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Fostering Identity and Community Through Storytelling

Front view of a diverse group of elementary school kids sitting on chairs in a circle and interacting during a lesson, one African American girl standing and talking while her classmates and male Caucasian teacher sit and listen

Joey was a second-grade student at Bailey’s Elementary School. During independent reading, from time to time, I’d glance over and see Joey manipulating his hands as he reenacted the latest scene from his action-packed Pokémon adventures. Joey, like many children, sought to tell or reenact stories from his experiences. At times, these stories were a blend of video games or television reenactments while other times the stories captured a memory.

Storytelling is a powerful instructional tool in our classrooms.

Storytelling acknowledges students for who they are and provides space for students to share their experiences in the world. “Through the stories students share, they let us know their worlds, so we listen, pay attention, and continue to carve out space where they can talk their way into stories in the company of an audience who values what they have to say.” (Horn, Giacobbe, 2007, p. 11).  In doing so, classrooms can become a learning community where all voices and experiences are valued. In primary classrooms, storytelling also serves as a tool to support early literacy learning by nurturing a sense of story and oral language development. I will outline ways you can support and enrich storytelling in your classroom.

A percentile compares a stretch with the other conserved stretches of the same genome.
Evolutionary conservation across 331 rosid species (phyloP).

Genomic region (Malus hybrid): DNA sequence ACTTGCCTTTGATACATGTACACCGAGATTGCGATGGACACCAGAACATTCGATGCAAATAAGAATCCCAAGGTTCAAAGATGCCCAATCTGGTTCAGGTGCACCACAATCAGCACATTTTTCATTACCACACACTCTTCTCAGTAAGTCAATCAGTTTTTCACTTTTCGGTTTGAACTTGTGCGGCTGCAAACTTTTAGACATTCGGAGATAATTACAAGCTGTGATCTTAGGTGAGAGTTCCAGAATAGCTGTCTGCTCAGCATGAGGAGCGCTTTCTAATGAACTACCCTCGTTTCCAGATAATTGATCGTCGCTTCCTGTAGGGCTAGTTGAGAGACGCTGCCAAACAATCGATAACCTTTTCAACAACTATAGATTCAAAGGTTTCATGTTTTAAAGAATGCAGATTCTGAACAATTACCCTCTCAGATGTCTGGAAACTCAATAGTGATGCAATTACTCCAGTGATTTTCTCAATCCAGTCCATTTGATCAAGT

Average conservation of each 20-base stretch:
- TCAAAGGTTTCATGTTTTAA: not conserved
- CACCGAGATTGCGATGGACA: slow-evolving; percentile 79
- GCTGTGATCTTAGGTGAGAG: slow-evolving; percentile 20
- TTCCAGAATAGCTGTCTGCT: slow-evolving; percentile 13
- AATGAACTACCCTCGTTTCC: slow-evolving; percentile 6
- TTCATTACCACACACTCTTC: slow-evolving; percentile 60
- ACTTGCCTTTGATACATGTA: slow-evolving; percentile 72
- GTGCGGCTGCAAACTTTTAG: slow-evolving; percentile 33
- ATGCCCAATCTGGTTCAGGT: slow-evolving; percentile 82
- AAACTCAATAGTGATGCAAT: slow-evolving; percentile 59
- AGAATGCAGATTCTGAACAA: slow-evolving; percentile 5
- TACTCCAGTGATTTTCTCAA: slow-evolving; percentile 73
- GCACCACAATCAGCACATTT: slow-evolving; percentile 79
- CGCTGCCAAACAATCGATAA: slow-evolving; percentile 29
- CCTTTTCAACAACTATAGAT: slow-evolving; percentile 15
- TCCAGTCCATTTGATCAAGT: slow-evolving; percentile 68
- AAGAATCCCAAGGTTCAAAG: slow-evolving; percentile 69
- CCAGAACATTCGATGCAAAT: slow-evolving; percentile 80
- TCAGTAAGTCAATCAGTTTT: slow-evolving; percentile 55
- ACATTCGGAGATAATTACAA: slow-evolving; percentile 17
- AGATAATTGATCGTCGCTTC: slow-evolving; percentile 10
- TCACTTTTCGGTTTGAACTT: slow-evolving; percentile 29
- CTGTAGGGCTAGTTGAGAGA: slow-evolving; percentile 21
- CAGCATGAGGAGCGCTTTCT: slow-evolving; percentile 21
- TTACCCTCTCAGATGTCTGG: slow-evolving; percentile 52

Encourage

To create a safe and nurturing environment be flexible and adaptable in how you engage students in storytelling. Model for students a variety of ways to tell a story. This could be oral storytelling, or storytelling with the use of stuffed animals, puppets, storyboards, photos, drawings or a dramatic representation. Invite and allow students to choose how they would like to share their stories.